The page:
President Hank Bounds announces prestigious graduate fellowship recipients
University of Nebraska President Hank Bounds announced today the seven recipients of 2016-17 Presidential Graduate Fellowships.
These prestigious fellowships honor a select group of NU graduate students each year on the basis of high scholastic performance and personal accomplishment. Fellows receive a stipend provided through the University of Nebraska Foundation that allows them to pursue their studies full-time.
This year, fellowships are presented to three students at the University of Nebraska-Lincoln, two from the University of Nebraska Medical Center and two from the University of Nebraska at Omaha. The recipients are pursuing advanced degrees in education, health and human sciences, cancer research, English, engineering, communications studies and philosophy.
“Students who receive Presidential Graduate Fellowships are among our very best and brightest. While still in school, they are already making important contributions to their fields that are benefiting the university and people in the state and beyond,” Bounds said. “We are fortunate to enjoy a level of private support that allows these talented students to fully devote themselves to their studies and research. I am certain we will see great things to come from this year’s Fellows. I congratulate each of them and thank them for being outstanding ambassadors of the University of Nebraska.”
This year’s Presidential Graduate Fellows are:
Jack Taylor, of Elizabeth, Penn., a Ph.D. student in psychology. Before attending UNO to pursue an M.A. and Ph.D., Taylor received a B.A. in psychology from Westminster College in New Wilmington, Penn. As an undergraduate, he was on the Dean’s List and honor roll and participated in a research scholar program. Currently, he serves as a graduate research assistant at UNO at both the Callitrichid Research Center and the Endocrine Bioservices Laboratory. Taylor’s proudest accomplishment has been the publication of his thesis project in the journal Hormones and Behavior, which describes how oxytocin and vasopressin enhance responsiveness to infant stimuli in adult marmosets. He has been published in a number of other peer-reviewed publications as well, and has presented his work before national audiences. After graduation, Taylor hopes to earn a post-doctoral position in order to learn new scientific techniques, and become a better mentor to his students, building on his extensive teaching experience.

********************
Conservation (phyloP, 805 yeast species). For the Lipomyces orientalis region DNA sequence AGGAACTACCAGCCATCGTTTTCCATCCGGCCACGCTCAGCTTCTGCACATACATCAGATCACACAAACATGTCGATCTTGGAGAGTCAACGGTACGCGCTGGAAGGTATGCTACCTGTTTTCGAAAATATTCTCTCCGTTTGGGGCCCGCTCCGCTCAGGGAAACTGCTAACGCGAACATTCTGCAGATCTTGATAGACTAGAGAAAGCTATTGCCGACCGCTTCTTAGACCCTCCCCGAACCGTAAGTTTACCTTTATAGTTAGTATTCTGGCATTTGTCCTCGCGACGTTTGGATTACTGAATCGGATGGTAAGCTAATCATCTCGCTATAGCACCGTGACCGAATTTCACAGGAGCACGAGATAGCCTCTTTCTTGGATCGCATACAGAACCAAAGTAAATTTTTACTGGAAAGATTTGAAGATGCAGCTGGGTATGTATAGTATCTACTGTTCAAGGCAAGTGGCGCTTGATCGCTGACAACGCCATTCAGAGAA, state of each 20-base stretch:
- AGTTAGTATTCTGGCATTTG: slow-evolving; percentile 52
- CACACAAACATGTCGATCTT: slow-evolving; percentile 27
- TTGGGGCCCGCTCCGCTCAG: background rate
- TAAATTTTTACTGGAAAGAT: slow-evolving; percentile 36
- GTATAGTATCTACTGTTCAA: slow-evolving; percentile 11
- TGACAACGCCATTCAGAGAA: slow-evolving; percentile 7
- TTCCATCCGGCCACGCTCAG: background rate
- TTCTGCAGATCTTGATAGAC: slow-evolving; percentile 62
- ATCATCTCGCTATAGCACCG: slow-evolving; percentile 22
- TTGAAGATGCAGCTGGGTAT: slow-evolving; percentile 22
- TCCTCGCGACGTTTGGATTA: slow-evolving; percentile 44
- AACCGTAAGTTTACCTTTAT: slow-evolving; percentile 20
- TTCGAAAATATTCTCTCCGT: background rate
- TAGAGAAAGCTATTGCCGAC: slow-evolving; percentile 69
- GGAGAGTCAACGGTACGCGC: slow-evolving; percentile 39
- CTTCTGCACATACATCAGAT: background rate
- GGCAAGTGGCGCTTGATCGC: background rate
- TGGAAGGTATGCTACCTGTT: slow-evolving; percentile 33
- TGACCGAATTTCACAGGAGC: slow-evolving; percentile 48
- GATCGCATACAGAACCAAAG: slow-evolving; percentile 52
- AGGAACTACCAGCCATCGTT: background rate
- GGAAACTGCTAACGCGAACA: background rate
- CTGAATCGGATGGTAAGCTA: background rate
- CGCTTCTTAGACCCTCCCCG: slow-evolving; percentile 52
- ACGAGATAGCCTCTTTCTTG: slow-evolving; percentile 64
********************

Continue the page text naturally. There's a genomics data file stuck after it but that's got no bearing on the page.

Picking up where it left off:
Sarah Carp, of Menlo Park, Calif., a M.A. student in psychology. A graduate of the University of California, Davis, Carp is now pursuing an M.A. in psychology with an emphasis in neuroscience and behavior at UNO. Carp is a teaching assistant in the psychology department at UNO, where she has led courses in introductory psychology and evolutionary psychology. Carp received her undergraduate degree from UC-Davis in psychology. While there, she worked at the California National Primate Research Center studying social bonding and relationships in titi monkeys. For her thesis project, she conducted an experiment evaluating a new partner preference test in titi monkeys. Carp came to UNO to work at the Callitrichid Research Center, hoping to continue to expand her knowledge of primate social behavior and its neurobiological correlates. She plans to pursue research on the role of dopamine in pair bonding in marmosets.
Dwi Riyanti, of Pontianak, Indonesia, a Ph.D. student in teaching, learning and teacher education. Growing up in West Borneo, Indonesia, Riyanti often put her family’s best interests first. At times this meant putting her education on hold in order to work, which gradually fostered the deep appreciation for education Riyanti has today. In 2013 her dream of improving her credentials as a university lecturer came true when she received a Fulbright scholarship for her doctoral studies at UNL. Before coming to the United States, Riyanti received a scholarship to pursue her master’s degree at Flinders University in Adelaide, South Australia, previously having earned a B.A. in English education from Tanjungpura University in West Kalimantan, Indonesia. At UNL, Riyanti explores the development of English as a foreign language teacher’s identity. She hopes to someday return to her home country and improve teacher education in Indonesia.